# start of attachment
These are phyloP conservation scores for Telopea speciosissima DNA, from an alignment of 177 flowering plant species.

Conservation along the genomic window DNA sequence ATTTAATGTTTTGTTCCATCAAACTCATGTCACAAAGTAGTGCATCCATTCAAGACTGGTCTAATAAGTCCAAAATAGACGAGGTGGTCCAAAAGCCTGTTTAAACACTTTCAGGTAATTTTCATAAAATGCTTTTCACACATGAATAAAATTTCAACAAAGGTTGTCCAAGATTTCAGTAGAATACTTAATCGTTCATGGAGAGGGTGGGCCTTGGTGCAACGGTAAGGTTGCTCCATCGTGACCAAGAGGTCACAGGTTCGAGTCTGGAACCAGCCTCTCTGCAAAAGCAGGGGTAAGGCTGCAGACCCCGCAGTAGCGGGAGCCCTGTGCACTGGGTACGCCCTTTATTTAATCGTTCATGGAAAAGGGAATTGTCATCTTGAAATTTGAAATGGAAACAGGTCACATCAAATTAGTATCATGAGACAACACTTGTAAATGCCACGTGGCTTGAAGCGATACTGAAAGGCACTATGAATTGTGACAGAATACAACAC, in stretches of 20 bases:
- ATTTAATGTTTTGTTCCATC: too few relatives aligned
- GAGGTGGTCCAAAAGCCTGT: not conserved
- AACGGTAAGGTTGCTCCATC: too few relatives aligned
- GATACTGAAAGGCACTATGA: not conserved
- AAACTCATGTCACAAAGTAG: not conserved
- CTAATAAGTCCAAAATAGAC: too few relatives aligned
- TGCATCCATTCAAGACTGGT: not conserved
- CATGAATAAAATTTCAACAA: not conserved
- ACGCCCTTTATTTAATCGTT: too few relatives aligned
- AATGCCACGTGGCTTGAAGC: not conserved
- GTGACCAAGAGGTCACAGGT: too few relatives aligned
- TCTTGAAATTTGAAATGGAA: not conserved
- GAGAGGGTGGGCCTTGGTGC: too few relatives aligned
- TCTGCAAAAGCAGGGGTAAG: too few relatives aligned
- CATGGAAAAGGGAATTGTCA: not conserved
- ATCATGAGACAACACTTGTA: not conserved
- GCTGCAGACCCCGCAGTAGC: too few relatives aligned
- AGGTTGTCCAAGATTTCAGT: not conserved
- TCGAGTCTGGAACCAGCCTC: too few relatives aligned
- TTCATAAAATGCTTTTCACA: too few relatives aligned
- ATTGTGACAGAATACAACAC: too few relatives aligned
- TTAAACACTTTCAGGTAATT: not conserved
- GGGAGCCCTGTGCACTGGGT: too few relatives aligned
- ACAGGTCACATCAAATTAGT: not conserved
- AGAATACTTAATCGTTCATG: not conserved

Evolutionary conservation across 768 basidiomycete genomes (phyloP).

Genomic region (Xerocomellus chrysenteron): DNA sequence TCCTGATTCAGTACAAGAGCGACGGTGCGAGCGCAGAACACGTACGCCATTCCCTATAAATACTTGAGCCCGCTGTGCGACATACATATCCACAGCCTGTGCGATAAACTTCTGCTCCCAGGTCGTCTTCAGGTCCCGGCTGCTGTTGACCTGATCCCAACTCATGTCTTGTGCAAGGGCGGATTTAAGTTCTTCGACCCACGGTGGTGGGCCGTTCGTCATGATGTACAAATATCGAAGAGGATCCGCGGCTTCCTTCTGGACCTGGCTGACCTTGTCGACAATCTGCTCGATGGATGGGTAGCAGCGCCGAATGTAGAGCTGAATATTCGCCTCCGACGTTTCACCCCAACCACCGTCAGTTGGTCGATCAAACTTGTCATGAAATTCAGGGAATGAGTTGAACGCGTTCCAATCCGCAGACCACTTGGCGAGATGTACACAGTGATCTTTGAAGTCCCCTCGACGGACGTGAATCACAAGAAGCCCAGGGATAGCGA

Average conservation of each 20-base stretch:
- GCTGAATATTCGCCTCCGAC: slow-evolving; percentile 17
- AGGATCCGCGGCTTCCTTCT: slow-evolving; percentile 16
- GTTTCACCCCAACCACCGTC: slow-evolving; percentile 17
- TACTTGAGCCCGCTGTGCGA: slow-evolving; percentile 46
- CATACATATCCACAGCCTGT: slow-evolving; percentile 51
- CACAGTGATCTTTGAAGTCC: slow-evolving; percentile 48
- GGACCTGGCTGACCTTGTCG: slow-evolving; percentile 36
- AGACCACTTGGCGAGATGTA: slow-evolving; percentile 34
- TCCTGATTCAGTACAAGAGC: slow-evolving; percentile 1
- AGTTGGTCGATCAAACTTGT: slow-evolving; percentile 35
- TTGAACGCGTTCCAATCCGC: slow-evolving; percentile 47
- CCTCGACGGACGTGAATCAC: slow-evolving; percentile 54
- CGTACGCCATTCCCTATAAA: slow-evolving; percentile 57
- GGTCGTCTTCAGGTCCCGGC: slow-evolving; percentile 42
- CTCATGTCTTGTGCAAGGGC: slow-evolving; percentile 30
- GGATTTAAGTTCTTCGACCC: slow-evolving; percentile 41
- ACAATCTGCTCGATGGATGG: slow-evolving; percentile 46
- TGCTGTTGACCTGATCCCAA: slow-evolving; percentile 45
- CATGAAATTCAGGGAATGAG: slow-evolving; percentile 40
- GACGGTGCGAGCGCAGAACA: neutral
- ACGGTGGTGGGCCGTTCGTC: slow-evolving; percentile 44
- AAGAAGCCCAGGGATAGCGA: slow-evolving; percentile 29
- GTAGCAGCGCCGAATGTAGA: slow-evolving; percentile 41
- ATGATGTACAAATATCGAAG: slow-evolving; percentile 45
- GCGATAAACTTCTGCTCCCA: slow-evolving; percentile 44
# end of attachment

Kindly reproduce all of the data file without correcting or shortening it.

These are phyloP conservation scores for Telopea speciosissima DNA, from an alignment of 177 flowering plant species.

Conservation along the genomic window DNA sequence ATTTAATGTTTTGTTCCATCAAACTCATGTCACAAAGTAGTGCATCCATTCAAGACTGGTCTAATAAGTCCAAAATAGACGAGGTGGTCCAAAAGCCTGTTTAAACACTTTCAGGTAATTTTCATAAAATGCTTTTCACACATGAATAAAATTTCAACAAAGGTTGTCCAAGATTTCAGTAGAATACTTAATCGTTCATGGAGAGGGTGGGCCTTGGTGCAACGGTAAGGTTGCTCCATCGTGACCAAGAGGTCACAGGTTCGAGTCTGGAACCAGCCTCTCTGCAAAAGCAGGGGTAAGGCTGCAGACCCCGCAGTAGCGGGAGCCCTGTGCACTGGGTACGCCCTTTATTTAATCGTTCATGGAAAAGGGAATTGTCATCTTGAAATTTGAAATGGAAACAGGTCACATCAAATTAGTATCATGAGACAACACTTGTAAATGCCACGTGGCTTGAAGCGATACTGAAAGGCACTATGAATTGTGACAGAATACAACAC, in stretches of 20 bases:
- ATTTAATGTTTTGTTCCATC: too few relatives aligned
- GAGGTGGTCCAAAAGCCTGT: not conserved
- AACGGTAAGGTTGCTCCATC: too few relatives aligned
- GATACTGAAAGGCACTATGA: not conserved
- AAACTCATGTCACAAAGTAG: not conserved
- CTAATAAGTCCAAAATAGAC: too few relatives aligned
- TGCATCCATTCAAGACTGGT: not conserved
- CATGAATAAAATTTCAACAA: not conserved
- ACGCCCTTTATTTAATCGTT: too few relatives aligned
- AATGCCACGTGGCTTGAAGC: not conserved
- GTGACCAAGAGGTCACAGGT: too few relatives aligned
- TCTTGAAATTTGAAATGGAA: not conserved
- GAGAGGGTGGGCCTTGGTGC: too few relatives aligned
- TCTGCAAAAGCAGGGGTAAG: too few relatives aligned
- CATGGAAAAGGGAATTGTCA: not conserved
- ATCATGAGACAACACTTGTA: not conserved
- GCTGCAGACCCCGCAGTAGC: too few relatives aligned
- AGGTTGTCCAAGATTTCAGT: not conserved
- TCGAGTCTGGAACCAGCCTC: too few relatives aligned
- TTCATAAAATGCTTTTCACA: too few relatives aligned
- ATTGTGACAGAATACAACAC: too few relatives aligned
- TTAAACACTTTCAGGTAATT: not conserved
- GGGAGCCCTGTGCACTGGGT: too few relatives aligned
- ACAGGTCACATCAAATTAGT: not conserved
- AGAATACTTAATCGTTCATG: not conserved

Evolutionary conservation across 768 basidiomycete genomes (phyloP).

Genomic region (Xerocomellus chrysenteron): DNA sequence TCCTGATTCAGTACAAGAGCGACGGTGCGAGCGCAGAACACGTACGCCATTCCCTATAAATACTTGAGCCCGCTGTGCGACATACATATCCACAGCCTGTGCGATAAACTTCTGCTCCCAGGTCGTCTTCAGGTCCCGGCTGCTGTTGACCTGATCCCAACTCATGTCTTGTGCAAGGGCGGATTTAAGTTCTTCGACCCACGGTGGTGGGCCGTTCGTCATGATGTACAAATATCGAAGAGGATCCGCGGCTTCCTTCTGGACCTGGCTGACCTTGTCGACAATCTGCTCGATGGATGGGTAGCAGCGCCGAATGTAGAGCTGAATATTCGCCTCCGACGTTTCACCCCAACCACCGTCAGTTGGTCGATCAAACTTGTCATGAAATTCAGGGAATGAGTTGAACGCGTTCCAATCCGCAGACCACTTGGCGAGATGTACACAGTGATCTTTGAAGTCCCCTCGACGGACGTGAATCACAAGAAGCCCAGGGATAGCGA

Average conservation of each 20-base stretch:
- GCTGAATATTCGCCTCCGAC: slow-evolving; percentile 17
- AGGATCCGCGGCTTCCTTCT: slow-evolving; percentile 16
- GTTTCACCCCAACCACCGTC: slow-evolving; percentile 17
- TACTTGAGCCCGCTGTGCGA: slow-evolving; percentile 46
- CATACATATCCACAGCCTGT: slow-evolving; percentile 51
- CACAGTGATCTTTGAAGTCC: slow-evolving; percentile 48
- GGACCTGGCTGACCTTGTCG: slow-evolving; percentile 36
- AGACCACTTGGCGAGATGTA: slow-evolving; percentile 34
- TCCTGATTCAGTACAAGAGC: slow-evolving; percentile 1
- AGTTGGTCGATCAAACTTGT: slow-evolving; percentile 35
- TTGAACGCGTTCCAATCCGC: slow-evolving; percentile 47
- CCTCGACGGACGTGAATCAC: slow-evolving; percentile 54
- CGTACGCCATTCCCTATAAA: slow-evolving; percentile 57
- GGTCGTCTTCAGGTCCCGGC: slow-evolving; percentile 42
- CTCATGTCTTGTGCAAGGGC: slow-evolving; percentile 30
- GGATTTAAGTTCTTCGACCC: slow-evolving; percentile 41
- ACAATCTGCTCGATGGATGG: slow-evolving; percentile 46
- TGCTGTTGACCTGATCCCAA: slow-evolving; percentile 45
- CATGAAATTCAGGGAATGAG: slow-evolving; percentile 40
- GACGGTGCGAGCGCAGAACA: neutral
- ACGGTGGTGGGCCGTTCGTC: slow-evolving; percentile 44
- AAGAAGCCCAGGGATAGCGA: slow-evolving; percentile 29
- GTAGCAGCGCCGAATGTAGA: slow-evolving; percentile 41
- ATGATGTACAAATATCGAAG: slow-evolving; percentile 45
- GCGATAAACTTCTGCTCCCA: slow-evolving; percentile 44